The Suburbanite
  • Preparing students for global careers

  • Technology has changed the world in a number of ways including creating a global business place that creates a globalized workplace. Students enrolled in the Jackson Academy for Global Studies (JAGS) are learning firsthand how they will be competing in the globalized workplace of the future.

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  • Editor’s note: This is the second in a three-part series about the Jackson Academy for Global Studies and the role it plays in preparing students for a global economy
    Technology has changed the world in a number of ways including creating a global business place that creates a globalized workplace. Students enrolled in the Jackson Academy for Global Studies (JAGS) are learning firsthand how they will be competing in the globalized workplace of the future.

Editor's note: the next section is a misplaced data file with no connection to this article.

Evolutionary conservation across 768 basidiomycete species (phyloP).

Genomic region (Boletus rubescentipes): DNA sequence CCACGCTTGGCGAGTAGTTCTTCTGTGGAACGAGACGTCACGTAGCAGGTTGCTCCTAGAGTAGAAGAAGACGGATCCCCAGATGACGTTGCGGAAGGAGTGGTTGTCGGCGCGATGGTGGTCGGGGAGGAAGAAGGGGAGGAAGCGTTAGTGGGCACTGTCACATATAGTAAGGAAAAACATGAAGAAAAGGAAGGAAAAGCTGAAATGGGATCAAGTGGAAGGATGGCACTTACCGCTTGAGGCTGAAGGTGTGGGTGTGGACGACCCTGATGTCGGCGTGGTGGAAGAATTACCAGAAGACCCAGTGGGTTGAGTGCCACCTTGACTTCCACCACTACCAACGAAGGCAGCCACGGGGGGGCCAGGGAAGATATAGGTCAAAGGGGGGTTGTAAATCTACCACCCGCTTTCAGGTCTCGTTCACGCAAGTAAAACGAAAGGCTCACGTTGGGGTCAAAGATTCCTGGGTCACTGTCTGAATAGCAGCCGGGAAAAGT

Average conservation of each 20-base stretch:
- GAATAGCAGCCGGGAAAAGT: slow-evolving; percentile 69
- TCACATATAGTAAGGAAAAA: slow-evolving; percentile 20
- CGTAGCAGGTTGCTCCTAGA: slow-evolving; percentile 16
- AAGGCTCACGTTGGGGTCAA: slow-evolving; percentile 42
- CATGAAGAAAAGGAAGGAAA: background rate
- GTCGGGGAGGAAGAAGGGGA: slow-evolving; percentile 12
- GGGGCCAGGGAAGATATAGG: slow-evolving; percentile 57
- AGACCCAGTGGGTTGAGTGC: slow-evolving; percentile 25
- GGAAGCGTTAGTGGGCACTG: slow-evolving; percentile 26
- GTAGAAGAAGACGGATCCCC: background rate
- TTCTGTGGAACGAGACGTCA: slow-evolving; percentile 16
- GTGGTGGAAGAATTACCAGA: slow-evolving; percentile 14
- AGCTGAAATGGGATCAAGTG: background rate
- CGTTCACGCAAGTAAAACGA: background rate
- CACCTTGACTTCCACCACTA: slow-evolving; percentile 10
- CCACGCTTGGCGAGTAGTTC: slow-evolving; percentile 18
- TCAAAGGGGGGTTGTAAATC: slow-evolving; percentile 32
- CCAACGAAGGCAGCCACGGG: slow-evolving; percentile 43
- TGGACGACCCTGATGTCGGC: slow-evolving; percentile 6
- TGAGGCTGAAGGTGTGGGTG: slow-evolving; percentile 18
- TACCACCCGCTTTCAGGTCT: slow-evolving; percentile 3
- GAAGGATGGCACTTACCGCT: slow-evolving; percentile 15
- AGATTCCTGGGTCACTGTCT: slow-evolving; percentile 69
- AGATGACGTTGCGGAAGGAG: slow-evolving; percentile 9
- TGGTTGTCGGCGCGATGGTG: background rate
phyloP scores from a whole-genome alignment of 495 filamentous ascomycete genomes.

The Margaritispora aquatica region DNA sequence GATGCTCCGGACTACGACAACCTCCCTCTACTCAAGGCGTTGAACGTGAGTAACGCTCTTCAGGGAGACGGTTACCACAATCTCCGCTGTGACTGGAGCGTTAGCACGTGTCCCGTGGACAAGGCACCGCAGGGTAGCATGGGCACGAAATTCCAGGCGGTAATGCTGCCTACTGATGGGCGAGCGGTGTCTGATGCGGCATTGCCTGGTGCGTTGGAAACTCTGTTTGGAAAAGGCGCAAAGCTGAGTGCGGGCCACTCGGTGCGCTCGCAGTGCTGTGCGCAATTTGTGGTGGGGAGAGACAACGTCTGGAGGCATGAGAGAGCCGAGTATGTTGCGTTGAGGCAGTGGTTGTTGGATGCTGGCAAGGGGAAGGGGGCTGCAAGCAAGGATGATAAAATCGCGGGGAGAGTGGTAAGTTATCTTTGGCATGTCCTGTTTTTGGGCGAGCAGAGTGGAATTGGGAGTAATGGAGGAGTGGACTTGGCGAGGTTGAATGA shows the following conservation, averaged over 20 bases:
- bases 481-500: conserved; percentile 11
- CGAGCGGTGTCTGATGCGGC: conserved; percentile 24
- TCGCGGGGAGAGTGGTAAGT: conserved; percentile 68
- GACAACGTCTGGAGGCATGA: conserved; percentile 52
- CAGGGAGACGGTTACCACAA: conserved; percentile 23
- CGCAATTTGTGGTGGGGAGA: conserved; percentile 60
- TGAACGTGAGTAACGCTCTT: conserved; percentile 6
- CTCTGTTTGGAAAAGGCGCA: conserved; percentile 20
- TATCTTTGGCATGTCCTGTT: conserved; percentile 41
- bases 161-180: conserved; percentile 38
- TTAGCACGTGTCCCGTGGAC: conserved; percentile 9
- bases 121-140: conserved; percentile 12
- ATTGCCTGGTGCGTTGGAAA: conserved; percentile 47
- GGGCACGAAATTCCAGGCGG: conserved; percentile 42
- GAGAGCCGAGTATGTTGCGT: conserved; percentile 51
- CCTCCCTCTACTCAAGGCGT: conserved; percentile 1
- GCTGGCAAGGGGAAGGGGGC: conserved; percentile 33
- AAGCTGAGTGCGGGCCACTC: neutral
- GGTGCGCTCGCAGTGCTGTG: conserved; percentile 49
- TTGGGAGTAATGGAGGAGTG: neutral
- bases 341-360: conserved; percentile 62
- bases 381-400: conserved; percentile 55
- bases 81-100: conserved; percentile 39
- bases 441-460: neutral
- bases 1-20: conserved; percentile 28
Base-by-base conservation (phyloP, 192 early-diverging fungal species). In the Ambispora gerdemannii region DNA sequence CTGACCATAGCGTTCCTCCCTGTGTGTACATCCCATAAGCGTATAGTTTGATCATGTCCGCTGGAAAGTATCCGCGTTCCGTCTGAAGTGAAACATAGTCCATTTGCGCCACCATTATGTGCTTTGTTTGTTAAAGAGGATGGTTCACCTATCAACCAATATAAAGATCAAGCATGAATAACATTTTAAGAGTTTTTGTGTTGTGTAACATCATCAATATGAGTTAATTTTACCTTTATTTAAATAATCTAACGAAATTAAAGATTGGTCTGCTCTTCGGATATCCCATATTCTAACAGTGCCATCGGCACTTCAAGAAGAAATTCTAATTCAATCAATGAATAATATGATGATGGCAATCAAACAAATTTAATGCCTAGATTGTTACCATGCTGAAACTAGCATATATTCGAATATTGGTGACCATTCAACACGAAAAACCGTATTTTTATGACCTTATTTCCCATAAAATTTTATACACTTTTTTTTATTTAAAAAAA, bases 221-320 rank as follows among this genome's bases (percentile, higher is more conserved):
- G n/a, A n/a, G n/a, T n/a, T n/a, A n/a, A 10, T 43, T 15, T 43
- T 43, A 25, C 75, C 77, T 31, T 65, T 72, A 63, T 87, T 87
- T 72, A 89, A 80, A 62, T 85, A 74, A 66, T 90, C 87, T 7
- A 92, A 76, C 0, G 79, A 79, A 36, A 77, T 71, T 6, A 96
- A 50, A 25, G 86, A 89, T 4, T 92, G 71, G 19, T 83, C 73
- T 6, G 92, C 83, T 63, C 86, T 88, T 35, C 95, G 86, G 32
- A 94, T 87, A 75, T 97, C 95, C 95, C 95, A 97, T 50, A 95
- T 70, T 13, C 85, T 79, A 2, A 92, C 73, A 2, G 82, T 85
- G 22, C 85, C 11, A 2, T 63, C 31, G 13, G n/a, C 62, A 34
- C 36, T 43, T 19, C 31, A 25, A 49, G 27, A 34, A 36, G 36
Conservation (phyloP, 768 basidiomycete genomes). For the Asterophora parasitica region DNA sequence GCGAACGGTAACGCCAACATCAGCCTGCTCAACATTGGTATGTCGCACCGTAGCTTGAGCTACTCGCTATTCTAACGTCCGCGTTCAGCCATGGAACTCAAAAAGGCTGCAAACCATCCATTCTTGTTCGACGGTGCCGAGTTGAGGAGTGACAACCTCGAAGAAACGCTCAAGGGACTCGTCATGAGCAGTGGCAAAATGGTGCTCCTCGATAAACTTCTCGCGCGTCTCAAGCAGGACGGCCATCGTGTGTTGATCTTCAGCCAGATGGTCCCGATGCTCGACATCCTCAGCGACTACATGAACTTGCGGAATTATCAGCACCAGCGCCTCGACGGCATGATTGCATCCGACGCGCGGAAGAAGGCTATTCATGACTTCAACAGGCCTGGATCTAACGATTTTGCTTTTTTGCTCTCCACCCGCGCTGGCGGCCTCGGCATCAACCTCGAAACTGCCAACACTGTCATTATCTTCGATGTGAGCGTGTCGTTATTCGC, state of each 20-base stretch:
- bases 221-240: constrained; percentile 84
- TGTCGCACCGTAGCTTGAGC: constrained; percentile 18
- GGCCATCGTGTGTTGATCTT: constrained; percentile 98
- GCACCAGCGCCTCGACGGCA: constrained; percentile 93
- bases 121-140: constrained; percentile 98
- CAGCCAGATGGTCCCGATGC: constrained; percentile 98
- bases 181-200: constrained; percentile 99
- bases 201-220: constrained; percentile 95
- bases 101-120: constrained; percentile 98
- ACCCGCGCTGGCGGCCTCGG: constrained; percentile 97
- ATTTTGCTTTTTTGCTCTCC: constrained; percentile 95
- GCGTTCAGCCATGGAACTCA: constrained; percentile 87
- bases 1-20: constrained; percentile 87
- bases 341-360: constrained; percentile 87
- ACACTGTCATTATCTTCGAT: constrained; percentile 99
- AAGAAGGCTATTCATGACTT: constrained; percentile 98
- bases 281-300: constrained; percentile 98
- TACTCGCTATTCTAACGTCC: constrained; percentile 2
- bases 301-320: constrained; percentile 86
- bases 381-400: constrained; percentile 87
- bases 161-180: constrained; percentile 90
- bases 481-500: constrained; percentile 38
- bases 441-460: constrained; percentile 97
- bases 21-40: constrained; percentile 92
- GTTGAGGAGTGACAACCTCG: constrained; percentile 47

JAGS' mission is to create global citizens and prepare them for global learning in higher education and the globalization of the workplace. Teachers and administrators with the program collaborate with businesses through the World Language Community Advisory Board.
    “We currently have representatives from local universities, juniors and seniors from world language and staff members from the middle and high schools along with persons from six different companies on the committee,” said Jeff Kracker, JAGS principal and Jackson High School assistant principal. “The companies help us by providing input on the current issues and trends in the business community. We share that input with program teachers so that they can create real-world, problem-based projects and lessons for students.”